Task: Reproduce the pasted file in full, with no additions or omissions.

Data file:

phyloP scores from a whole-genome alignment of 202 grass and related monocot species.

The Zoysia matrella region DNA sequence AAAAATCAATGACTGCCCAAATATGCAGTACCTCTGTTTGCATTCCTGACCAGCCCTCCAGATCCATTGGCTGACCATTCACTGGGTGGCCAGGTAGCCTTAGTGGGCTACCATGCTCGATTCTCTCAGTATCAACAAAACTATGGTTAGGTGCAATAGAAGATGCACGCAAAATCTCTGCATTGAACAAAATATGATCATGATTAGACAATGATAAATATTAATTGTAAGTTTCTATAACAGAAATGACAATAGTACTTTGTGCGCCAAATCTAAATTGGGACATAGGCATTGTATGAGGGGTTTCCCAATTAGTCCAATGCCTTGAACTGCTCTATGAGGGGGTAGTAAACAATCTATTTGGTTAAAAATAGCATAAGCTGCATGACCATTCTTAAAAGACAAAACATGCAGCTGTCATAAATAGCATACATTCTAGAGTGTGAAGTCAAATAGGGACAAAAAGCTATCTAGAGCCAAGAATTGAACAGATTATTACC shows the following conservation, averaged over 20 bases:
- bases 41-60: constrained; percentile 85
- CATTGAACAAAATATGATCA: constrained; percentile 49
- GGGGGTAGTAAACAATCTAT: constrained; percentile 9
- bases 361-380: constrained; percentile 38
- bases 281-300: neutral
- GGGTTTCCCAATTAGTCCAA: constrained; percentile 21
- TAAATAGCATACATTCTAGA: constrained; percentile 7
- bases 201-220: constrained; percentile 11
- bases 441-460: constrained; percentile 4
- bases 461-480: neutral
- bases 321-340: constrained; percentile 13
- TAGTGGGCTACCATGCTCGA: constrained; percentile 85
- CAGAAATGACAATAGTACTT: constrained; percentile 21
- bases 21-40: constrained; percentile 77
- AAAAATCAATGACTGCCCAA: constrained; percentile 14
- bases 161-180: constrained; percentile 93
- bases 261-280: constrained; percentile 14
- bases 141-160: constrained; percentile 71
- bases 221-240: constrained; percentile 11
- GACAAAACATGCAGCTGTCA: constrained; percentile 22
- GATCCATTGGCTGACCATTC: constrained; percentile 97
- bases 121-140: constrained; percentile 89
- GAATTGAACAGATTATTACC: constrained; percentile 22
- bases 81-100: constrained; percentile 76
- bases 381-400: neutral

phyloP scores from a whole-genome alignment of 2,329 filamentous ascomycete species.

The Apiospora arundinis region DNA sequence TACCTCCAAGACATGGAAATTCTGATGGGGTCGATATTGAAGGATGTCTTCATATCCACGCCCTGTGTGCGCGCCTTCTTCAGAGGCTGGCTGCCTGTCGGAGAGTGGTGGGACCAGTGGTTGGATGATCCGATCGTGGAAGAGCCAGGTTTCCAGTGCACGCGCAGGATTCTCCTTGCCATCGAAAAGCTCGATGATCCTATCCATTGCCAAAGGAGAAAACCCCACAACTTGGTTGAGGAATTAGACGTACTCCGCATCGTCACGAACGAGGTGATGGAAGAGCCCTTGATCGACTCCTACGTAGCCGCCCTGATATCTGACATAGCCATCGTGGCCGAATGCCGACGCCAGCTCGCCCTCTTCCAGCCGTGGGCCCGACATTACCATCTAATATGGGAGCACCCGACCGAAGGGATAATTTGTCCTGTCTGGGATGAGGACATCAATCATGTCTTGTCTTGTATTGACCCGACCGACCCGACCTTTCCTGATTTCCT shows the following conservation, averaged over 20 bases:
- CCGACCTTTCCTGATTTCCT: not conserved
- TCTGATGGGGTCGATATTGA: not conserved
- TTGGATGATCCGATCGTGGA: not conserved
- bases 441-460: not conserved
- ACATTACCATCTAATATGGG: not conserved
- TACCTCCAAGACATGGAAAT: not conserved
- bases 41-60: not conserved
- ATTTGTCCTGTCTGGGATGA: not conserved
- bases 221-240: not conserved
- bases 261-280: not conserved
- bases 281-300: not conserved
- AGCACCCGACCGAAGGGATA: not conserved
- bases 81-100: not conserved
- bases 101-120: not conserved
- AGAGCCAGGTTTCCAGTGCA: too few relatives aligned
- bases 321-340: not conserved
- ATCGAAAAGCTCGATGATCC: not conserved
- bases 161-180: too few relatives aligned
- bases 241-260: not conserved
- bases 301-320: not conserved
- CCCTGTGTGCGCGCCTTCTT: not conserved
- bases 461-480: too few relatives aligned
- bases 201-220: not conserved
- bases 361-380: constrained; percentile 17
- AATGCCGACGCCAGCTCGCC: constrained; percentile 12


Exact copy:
phyloP scores from a whole-genome alignment of 202 grass and related monocot species.

The Zoysia matrella region DNA sequence AAAAATCAATGACTGCCCAAATATGCAGTACCTCTGTTTGCATTCCTGACCAGCCCTCCAGATCCATTGGCTGACCATTCACTGGGTGGCCAGGTAGCCTTAGTGGGCTACCATGCTCGATTCTCTCAGTATCAACAAAACTATGGTTAGGTGCAATAGAAGATGCACGCAAAATCTCTGCATTGAACAAAATATGATCATGATTAGACAATGATAAATATTAATTGTAAGTTTCTATAACAGAAATGACAATAGTACTTTGTGCGCCAAATCTAAATTGGGACATAGGCATTGTATGAGGGGTTTCCCAATTAGTCCAATGCCTTGAACTGCTCTATGAGGGGGTAGTAAACAATCTATTTGGTTAAAAATAGCATAAGCTGCATGACCATTCTTAAAAGACAAAACATGCAGCTGTCATAAATAGCATACATTCTAGAGTGTGAAGTCAAATAGGGACAAAAAGCTATCTAGAGCCAAGAATTGAACAGATTATTACC shows the following conservation, averaged over 20 bases:
- bases 41-60: constrained; percentile 85
- CATTGAACAAAATATGATCA: constrained; percentile 49
- GGGGGTAGTAAACAATCTAT: constrained; percentile 9
- bases 361-380: constrained; percentile 38
- bases 281-300: neutral
- GGGTTTCCCAATTAGTCCAA: constrained; percentile 21
- TAAATAGCATACATTCTAGA: constrained; percentile 7
- bases 201-220: constrained; percentile 11
- bases 441-460: constrained; percentile 4
- bases 461-480: neutral
- bases 321-340: constrained; percentile 13
- TAGTGGGCTACCATGCTCGA: constrained; percentile 85
- CAGAAATGACAATAGTACTT: constrained; percentile 21
- bases 21-40: constrained; percentile 77
- AAAAATCAATGACTGCCCAA: constrained; percentile 14
- bases 161-180: constrained; percentile 93
- bases 261-280: constrained; percentile 14
- bases 141-160: constrained; percentile 71
- bases 221-240: constrained; percentile 11
- GACAAAACATGCAGCTGTCA: constrained; percentile 22
- GATCCATTGGCTGACCATTC: constrained; percentile 97
- bases 121-140: constrained; percentile 89
- GAATTGAACAGATTATTACC: constrained; percentile 22
- bases 81-100: constrained; percentile 76
- bases 381-400: neutral

phyloP scores from a whole-genome alignment of 2,329 filamentous ascomycete species.

The Apiospora arundinis region DNA sequence TACCTCCAAGACATGGAAATTCTGATGGGGTCGATATTGAAGGATGTCTTCATATCCACGCCCTGTGTGCGCGCCTTCTTCAGAGGCTGGCTGCCTGTCGGAGAGTGGTGGGACCAGTGGTTGGATGATCCGATCGTGGAAGAGCCAGGTTTCCAGTGCACGCGCAGGATTCTCCTTGCCATCGAAAAGCTCGATGATCCTATCCATTGCCAAAGGAGAAAACCCCACAACTTGGTTGAGGAATTAGACGTACTCCGCATCGTCACGAACGAGGTGATGGAAGAGCCCTTGATCGACTCCTACGTAGCCGCCCTGATATCTGACATAGCCATCGTGGCCGAATGCCGACGCCAGCTCGCCCTCTTCCAGCCGTGGGCCCGACATTACCATCTAATATGGGAGCACCCGACCGAAGGGATAATTTGTCCTGTCTGGGATGAGGACATCAATCATGTCTTGTCTTGTATTGACCCGACCGACCCGACCTTTCCTGATTTCCT shows the following conservation, averaged over 20 bases:
- CCGACCTTTCCTGATTTCCT: not conserved
- TCTGATGGGGTCGATATTGA: not conserved
- TTGGATGATCCGATCGTGGA: not conserved
- bases 441-460: not conserved
- ACATTACCATCTAATATGGG: not conserved
- TACCTCCAAGACATGGAAAT: not conserved
- bases 41-60: not conserved
- ATTTGTCCTGTCTGGGATGA: not conserved
- bases 221-240: not conserved
- bases 261-280: not conserved
- bases 281-300: not conserved
- AGCACCCGACCGAAGGGATA: not conserved
- bases 81-100: not conserved
- bases 101-120: not conserved
- AGAGCCAGGTTTCCAGTGCA: too few relatives aligned
- bases 321-340: not conserved
- ATCGAAAAGCTCGATGATCC: not conserved
- bases 161-180: too few relatives aligned
- bases 241-260: not conserved
- bases 301-320: not conserved
- CCCTGTGTGCGCGCCTTCTT: not conserved
- bases 461-480: too few relatives aligned
- bases 201-220: not conserved
- bases 361-380: constrained; percentile 17
- AATGCCGACGCCAGCTCGCC: constrained; percentile 12